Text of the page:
Revista Chapingo Serie Ciencias Forestales y del Ambiente
Universidad Autónoma Chapingo
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Revista Chapingo Serie Ciencias Forestales y del Ambiente
Volume IV, issue 2, July - December 1998
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La ventana biológica
The biological window

Gabriel Camarena-Gutiérrez; Diódoro Granados-Sánchez; Georgina F. López-Ríos

http://dx.doi.org/0000

Received: 05/06/1998

Accepted: 30/10/1998

Available online: / pages.239-245

 

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  • descriptionAbstract

    The sun is by far the most important source of energy for all organisms on Earth.  Light is the medium through which an organism receives information about its environment.  It contains information that tells a plant when to grow, when to flower, and when to pro-duce fruit.  For radiant energy to have a biological effect, it must be absorbed by a photoreceptor.  Plants have photosystems to pro-cess energy and information.  The sun emits a continuous spectrum of radiant energy, but more than half is lost as a result of refrac-tion and difraction in the upper atmosphere, and by reflection off of clouds and particles suspended in the air.  Only radiation with wave lengths between 300 and 1000 nm, the so-called “biological window,” influence life processes.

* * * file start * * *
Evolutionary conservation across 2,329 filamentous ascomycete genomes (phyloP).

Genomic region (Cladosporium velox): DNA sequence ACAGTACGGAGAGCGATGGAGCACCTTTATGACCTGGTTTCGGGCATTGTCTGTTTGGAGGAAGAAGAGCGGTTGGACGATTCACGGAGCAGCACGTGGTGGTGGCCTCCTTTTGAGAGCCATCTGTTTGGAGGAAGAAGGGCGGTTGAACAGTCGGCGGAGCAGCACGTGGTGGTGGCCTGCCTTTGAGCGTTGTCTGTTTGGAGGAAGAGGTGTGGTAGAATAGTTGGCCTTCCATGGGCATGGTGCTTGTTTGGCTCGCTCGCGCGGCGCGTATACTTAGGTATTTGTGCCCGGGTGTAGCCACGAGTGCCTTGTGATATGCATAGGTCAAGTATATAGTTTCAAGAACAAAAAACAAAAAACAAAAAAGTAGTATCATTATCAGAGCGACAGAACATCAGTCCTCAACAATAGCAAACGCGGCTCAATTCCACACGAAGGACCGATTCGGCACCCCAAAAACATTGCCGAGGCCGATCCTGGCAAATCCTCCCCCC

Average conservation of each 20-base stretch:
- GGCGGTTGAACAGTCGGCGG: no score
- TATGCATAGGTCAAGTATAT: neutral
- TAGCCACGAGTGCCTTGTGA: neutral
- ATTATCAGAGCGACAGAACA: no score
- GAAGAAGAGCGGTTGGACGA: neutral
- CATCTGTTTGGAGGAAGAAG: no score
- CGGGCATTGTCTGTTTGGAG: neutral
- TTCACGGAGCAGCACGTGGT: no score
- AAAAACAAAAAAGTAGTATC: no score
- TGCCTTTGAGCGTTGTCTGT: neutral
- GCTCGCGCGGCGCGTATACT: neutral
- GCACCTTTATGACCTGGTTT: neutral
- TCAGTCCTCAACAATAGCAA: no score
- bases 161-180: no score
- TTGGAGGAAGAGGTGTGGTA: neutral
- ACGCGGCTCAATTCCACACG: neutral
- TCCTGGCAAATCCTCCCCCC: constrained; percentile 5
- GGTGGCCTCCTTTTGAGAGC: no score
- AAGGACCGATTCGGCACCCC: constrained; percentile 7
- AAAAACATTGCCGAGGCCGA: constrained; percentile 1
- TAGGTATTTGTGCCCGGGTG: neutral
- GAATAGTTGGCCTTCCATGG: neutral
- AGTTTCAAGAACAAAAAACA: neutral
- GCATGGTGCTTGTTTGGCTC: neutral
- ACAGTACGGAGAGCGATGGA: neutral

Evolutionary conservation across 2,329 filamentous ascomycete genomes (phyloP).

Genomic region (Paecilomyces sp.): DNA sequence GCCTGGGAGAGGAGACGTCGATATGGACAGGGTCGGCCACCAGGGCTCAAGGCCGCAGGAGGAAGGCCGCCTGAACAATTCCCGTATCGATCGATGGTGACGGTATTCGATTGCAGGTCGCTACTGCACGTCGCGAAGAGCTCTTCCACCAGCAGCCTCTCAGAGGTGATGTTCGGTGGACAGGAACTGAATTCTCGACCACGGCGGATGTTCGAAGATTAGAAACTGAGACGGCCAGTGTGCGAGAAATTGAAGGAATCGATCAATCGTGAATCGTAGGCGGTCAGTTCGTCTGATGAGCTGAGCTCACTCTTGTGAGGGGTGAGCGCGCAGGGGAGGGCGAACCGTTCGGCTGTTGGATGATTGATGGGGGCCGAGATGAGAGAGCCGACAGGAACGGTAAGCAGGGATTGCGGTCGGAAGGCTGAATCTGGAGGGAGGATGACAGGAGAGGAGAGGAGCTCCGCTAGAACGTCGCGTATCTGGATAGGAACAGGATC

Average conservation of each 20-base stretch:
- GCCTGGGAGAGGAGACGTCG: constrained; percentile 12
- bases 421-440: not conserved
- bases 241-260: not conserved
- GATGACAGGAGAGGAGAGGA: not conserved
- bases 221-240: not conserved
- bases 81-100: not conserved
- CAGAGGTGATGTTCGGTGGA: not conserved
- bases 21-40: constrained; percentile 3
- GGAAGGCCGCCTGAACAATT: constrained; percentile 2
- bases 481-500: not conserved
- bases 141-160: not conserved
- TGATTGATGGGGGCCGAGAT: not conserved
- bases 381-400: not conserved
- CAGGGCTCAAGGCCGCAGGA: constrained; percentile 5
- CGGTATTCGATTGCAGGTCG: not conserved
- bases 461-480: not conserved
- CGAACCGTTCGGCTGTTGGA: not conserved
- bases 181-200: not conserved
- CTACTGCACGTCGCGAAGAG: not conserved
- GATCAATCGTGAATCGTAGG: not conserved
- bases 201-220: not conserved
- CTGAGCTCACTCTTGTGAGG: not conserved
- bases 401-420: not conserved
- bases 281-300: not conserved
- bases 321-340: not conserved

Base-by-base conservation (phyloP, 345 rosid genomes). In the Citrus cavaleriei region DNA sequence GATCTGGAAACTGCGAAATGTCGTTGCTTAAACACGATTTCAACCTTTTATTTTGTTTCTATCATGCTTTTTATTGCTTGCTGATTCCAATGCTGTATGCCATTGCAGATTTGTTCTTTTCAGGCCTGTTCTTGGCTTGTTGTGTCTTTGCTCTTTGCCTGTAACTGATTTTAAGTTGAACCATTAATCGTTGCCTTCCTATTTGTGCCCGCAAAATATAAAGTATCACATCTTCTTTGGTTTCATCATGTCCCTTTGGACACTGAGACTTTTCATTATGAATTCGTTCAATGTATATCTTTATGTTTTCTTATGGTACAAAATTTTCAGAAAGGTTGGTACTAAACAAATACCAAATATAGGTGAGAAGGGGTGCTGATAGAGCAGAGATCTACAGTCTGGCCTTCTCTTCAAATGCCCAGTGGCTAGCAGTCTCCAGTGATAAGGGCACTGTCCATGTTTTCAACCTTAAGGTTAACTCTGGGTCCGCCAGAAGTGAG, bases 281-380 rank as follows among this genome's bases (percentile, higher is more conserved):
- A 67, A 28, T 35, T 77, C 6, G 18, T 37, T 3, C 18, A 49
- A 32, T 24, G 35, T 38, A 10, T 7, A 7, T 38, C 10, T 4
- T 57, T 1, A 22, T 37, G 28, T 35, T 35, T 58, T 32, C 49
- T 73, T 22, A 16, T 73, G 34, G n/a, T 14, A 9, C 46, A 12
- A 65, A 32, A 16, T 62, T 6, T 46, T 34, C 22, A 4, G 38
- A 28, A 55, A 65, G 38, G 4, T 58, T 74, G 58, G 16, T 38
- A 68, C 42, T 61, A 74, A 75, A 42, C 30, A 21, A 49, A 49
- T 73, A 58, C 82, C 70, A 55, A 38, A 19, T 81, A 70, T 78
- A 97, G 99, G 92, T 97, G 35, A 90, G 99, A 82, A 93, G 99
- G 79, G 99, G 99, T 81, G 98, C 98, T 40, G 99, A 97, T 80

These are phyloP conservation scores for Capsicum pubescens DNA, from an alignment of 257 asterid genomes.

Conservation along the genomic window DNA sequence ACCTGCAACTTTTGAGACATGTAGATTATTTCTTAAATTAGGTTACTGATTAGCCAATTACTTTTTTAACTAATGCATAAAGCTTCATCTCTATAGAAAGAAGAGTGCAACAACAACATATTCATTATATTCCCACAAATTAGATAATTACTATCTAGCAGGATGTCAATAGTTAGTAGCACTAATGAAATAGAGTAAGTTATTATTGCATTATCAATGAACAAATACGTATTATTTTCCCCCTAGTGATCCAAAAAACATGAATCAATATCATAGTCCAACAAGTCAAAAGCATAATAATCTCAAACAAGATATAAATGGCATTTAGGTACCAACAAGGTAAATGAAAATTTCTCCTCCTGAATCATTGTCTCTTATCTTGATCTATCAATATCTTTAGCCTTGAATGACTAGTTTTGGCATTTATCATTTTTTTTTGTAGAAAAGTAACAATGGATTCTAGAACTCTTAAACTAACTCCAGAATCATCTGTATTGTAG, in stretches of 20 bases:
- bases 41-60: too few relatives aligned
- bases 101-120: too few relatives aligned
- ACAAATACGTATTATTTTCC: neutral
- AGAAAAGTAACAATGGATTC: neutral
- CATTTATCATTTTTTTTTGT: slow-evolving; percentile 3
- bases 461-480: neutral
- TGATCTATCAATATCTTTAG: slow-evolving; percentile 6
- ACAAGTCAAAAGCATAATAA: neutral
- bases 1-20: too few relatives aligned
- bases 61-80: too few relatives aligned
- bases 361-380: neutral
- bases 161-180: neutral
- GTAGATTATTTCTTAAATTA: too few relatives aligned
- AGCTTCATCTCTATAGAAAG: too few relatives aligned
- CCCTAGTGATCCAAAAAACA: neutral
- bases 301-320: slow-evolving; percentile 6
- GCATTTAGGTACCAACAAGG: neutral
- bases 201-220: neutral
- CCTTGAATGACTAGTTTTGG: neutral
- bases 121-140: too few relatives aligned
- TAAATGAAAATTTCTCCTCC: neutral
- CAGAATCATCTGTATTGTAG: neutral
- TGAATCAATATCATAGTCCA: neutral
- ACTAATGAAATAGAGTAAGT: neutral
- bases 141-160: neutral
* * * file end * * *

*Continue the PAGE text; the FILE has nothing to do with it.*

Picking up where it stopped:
Keyworks: Light receptors, light morphogenesis, plants, light.
  • beenhereReferences
    • BICFORD E.D. 1972. Lighting for planta growth. Ohio, Ken State University press. pp. 175-189.

  • starCite article

    Camarena-Gutiérrez, G., Granados-Sánchez, D., &  López-Ríos, G. F. (1998).  The biological window. Revista Chapingo Serie Ciencias Forestales y del Ambiente, IV(2), 239-245. http://dx.doi.org/0000